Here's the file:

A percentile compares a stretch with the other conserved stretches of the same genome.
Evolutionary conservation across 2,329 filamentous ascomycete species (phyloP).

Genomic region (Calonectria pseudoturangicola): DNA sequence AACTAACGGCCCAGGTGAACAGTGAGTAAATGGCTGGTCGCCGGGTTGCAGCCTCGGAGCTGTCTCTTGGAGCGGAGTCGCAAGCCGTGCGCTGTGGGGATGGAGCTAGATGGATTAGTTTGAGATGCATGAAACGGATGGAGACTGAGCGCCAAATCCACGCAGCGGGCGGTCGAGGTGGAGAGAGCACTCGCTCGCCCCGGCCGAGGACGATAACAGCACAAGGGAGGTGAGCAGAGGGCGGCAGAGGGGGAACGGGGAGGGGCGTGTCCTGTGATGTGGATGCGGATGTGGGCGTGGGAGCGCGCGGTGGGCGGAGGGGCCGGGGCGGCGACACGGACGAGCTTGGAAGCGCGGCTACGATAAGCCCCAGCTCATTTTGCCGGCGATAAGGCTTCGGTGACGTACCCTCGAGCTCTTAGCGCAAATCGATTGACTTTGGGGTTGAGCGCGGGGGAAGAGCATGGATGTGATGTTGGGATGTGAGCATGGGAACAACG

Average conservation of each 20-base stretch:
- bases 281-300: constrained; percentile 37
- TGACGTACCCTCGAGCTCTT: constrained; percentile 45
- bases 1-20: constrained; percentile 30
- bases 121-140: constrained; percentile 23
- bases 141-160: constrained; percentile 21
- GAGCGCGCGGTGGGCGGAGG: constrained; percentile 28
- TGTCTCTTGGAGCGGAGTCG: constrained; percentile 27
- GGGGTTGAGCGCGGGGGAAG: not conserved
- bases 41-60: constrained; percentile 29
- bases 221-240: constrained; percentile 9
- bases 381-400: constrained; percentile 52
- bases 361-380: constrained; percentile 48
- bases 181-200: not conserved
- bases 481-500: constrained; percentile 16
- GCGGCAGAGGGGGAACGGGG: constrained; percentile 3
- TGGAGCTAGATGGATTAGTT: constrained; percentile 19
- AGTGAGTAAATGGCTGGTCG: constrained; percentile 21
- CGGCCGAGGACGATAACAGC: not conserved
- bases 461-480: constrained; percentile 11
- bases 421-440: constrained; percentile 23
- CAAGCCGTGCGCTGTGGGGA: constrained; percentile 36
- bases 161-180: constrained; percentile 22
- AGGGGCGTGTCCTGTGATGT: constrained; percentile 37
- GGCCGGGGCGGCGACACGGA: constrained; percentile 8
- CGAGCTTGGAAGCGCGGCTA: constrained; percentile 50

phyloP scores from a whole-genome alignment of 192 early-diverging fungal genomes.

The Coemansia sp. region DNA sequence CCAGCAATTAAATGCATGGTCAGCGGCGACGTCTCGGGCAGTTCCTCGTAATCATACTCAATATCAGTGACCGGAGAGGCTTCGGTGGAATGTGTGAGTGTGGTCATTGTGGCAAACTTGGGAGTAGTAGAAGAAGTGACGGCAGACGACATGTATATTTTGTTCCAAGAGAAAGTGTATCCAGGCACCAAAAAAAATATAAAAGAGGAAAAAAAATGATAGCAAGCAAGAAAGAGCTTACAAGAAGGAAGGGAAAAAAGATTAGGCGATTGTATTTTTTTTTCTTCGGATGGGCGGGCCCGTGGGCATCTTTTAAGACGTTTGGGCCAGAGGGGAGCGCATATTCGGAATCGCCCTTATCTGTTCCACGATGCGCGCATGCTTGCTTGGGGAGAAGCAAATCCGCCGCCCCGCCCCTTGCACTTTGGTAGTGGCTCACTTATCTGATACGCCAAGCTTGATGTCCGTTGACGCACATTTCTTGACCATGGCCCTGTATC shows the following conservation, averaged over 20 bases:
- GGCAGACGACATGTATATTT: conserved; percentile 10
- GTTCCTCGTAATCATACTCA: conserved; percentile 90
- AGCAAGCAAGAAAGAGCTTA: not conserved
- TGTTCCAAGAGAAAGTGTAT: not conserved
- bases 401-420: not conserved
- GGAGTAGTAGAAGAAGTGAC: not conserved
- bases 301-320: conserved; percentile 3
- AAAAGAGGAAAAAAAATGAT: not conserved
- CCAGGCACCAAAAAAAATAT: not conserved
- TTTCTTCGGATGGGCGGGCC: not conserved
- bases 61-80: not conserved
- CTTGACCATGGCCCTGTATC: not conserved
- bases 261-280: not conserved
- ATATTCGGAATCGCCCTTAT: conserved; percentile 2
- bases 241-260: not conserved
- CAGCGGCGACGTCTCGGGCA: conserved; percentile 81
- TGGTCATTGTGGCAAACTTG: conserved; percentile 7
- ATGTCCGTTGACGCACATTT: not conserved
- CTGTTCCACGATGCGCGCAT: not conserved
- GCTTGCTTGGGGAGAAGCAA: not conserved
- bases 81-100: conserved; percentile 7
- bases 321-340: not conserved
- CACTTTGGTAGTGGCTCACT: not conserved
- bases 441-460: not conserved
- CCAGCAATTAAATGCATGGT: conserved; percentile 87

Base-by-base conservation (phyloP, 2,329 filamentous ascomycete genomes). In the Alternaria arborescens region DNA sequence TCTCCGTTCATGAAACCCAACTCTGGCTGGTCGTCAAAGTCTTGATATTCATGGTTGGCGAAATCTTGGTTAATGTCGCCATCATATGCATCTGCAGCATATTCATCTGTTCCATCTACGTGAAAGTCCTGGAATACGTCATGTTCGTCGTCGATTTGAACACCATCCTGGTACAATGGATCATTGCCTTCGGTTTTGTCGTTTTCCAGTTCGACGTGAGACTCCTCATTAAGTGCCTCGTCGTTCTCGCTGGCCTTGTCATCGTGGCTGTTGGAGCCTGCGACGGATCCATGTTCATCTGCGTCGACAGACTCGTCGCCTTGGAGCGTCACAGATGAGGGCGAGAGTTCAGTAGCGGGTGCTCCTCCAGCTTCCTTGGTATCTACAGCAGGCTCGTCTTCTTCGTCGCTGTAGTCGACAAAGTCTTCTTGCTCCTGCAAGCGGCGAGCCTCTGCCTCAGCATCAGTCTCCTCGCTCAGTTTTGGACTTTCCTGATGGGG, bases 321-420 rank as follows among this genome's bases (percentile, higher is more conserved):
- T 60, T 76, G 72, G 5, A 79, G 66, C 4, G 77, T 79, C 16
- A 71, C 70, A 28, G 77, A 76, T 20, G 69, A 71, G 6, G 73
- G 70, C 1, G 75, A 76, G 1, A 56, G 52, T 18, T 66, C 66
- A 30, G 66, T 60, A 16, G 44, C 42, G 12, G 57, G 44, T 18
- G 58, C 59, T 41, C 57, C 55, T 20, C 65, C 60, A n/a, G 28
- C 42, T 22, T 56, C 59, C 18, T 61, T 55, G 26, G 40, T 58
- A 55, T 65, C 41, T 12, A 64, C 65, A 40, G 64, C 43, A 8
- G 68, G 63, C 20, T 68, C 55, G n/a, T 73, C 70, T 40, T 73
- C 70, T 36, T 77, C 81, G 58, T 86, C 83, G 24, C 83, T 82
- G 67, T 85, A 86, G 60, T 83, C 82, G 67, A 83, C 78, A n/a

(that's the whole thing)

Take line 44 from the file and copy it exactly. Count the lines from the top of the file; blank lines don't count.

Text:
- bases 261-280: not conserved